Purified PCR products were ligated into pCR2·1 using a pCR2·1 Cloning kit (Invitrogen, Carlsbad, CA, USA) and transformed into competent Escherichia coli, as recommended by Invitrogen. Blue-white selection was used to detect transformants and the plasmid DNA was extracted using the CTAB lysis method (Del Sal et al. 1989). To verify the presence of the insert, the PCR protocol described here was followed using approximately 50 ng of plasmid DNA as template.

The DNA sequence of the region between the murA and the 16S rRNA genes and the sequence of the nidBA promoter region were determined in both directions by automated sequencing using dye-labelled universal terminators on an Applied Biosystems (ABI) 3730 DNA sequencer (Foster City, CA, USA).

Phylogenetic analysis

The sequences for the nidBA promoter and the intervening sequence between murA and the 16S rRNA gene were aligned with exclusion of the primer sequences using a multiple alignment algorithm (CLUSTALW) found at San Diego Supercomputer Center's Biology WorkBench (http://workbench.sdsc.edu/). The resulting alignment was manually adjusted by eye using Se-Al v2·0a11 (Rambaut 2004).

Datasets for all four data partitions were analysed separately and as a combined, partitioned dataset using Bayesian phylogenetic inference (BI) implemented in pMrBayes v3·1·2 (Ronquist and Huelsenbeck 2003; Altekar et al. 2004) run in parallel using POOCH (Dauger 2001). All analyses performed coding gaps as ‘missing’ data.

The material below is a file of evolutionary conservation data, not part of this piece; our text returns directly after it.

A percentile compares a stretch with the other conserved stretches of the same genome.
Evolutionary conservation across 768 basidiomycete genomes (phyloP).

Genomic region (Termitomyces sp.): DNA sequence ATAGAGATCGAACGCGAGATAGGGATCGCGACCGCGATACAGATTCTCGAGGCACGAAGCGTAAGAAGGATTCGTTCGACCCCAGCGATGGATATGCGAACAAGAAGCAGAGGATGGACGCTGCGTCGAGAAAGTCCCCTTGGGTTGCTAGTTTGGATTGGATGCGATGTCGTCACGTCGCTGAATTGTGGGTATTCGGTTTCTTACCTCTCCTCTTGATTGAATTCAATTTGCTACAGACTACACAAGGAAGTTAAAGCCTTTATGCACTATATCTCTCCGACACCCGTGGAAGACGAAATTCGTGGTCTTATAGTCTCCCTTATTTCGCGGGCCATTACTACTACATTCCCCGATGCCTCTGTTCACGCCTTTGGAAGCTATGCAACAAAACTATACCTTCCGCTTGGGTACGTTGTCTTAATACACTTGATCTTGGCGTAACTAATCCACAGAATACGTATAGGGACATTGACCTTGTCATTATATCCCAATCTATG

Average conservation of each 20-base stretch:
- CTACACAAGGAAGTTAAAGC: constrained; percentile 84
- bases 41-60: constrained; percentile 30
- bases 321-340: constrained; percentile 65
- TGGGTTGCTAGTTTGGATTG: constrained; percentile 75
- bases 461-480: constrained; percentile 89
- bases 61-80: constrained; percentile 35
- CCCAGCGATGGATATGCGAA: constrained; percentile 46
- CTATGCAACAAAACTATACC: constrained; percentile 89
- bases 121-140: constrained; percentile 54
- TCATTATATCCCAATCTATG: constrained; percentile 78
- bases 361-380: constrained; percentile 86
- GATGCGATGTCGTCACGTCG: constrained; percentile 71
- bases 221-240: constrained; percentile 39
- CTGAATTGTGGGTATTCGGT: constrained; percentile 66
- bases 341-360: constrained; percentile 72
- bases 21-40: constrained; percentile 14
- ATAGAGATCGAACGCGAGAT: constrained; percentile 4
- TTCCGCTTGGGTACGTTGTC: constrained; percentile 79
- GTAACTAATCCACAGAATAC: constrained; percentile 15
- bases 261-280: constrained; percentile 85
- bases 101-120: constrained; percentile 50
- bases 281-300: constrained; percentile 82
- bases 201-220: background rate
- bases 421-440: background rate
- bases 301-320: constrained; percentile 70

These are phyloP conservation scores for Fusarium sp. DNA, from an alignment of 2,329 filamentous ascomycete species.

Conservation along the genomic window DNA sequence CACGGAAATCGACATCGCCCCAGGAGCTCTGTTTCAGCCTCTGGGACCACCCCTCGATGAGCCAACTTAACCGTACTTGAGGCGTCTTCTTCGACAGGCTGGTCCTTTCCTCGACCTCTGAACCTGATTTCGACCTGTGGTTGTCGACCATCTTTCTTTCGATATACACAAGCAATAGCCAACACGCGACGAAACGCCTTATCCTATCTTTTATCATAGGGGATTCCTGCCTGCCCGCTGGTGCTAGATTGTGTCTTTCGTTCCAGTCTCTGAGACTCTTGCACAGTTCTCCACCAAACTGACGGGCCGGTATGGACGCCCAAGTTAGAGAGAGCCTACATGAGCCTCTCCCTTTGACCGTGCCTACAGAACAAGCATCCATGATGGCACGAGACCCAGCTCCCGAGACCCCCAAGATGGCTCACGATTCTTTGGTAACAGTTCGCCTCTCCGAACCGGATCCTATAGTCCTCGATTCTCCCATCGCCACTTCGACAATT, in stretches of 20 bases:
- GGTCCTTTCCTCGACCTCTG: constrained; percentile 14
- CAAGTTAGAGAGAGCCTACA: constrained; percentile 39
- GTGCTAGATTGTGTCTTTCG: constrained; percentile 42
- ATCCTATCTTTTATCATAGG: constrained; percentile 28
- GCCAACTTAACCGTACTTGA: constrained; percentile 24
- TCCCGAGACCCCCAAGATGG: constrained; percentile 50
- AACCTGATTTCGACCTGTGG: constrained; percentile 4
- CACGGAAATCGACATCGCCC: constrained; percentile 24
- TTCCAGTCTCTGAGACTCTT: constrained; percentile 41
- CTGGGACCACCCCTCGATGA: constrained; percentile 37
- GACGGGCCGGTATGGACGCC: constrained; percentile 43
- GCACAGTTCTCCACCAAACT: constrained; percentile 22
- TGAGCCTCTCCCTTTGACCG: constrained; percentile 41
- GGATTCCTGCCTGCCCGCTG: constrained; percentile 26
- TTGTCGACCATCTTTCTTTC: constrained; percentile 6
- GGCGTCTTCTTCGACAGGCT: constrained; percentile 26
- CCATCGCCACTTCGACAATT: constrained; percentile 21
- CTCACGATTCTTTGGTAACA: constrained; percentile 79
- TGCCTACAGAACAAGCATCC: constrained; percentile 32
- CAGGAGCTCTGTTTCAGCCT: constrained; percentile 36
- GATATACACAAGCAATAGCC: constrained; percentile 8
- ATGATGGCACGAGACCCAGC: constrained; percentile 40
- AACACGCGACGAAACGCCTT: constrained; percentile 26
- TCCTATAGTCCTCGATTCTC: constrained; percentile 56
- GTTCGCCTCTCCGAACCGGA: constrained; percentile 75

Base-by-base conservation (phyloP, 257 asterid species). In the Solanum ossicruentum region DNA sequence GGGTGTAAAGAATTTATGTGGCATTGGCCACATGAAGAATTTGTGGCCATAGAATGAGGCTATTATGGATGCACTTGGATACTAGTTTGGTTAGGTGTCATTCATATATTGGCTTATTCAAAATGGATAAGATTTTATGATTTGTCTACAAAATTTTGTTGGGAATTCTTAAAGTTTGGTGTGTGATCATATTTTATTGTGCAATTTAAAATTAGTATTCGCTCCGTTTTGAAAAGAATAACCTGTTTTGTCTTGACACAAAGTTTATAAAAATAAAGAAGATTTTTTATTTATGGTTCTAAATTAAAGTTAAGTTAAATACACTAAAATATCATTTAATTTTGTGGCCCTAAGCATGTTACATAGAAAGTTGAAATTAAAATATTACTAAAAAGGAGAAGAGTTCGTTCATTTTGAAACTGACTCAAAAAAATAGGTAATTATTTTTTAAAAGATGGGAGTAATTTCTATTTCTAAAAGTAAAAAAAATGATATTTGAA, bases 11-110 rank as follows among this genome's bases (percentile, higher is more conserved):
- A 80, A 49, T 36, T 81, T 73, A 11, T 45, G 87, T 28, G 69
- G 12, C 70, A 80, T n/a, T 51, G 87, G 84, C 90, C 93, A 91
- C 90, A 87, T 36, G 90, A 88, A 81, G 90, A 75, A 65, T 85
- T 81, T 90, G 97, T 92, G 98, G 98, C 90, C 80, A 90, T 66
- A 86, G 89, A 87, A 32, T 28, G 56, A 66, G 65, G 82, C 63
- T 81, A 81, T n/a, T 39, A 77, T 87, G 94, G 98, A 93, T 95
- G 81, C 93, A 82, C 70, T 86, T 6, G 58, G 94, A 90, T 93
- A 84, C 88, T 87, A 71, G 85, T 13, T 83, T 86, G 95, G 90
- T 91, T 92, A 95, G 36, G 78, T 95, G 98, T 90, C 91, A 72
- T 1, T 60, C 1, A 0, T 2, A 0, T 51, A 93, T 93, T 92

Models of DNA sequence evolution used in BI analyses were evaluated for each data partition separately (i.e. each promoter and gene) using hierarchical Likelihood Ratio Tests (hLRT) and the Akaike Information Criterion (AIC) implemented in MrModeltest v·2·0 (Nylander 2004). Likelihood scores for each partition, under the 24 models of molecular evolution evaluated in MrModeltest, were calculated separately in PAUP* v4·0b10 (Swofford 2002) using the default command block provided with MrModeltest. When hLRT and AIC selected different models, the simpler model was chosen to reduce the number of parameters estimated during analysis. The model chosen for the nonprotein-coding partitions was F81, while the model chosen for the protein coding nidB gene was HKY + Γ.

Model parameters for the each data partition were estimated independently as part of the combined analysis, but tree topology and branch length were linked across partitions. A uniform distribution of prior probabilities was implemented for all parameters.

Two independent runs, each with four metropolis-coupled Markov chain Monte Carlo (MCMC) chains, were distributed across two G5 PowerPC processors using the message-passing interface (MPI) implemented in POOCH. In each run, trees were sampled every 100th generation and printed to a file. To ensure that the two runs had reached convergence and achieved a good sample of the posterior distribution, on-the-fly diagnostics were calculated every 1 millionth generation. Analyses were automatically stopped when the average standard deviation of split frequencies between the runs dropped below 0·002, indicating convergence between the runs. As the posterior distribution of topologies from each run becomes more similar, this value approaches zero. The first 2500 sampled trees (corresponding to the first 250 000 generations) were discarded as burn-in and the remaining trees were used to compute the 50% majority-rule consensus trees and the posterior probabilities of clades.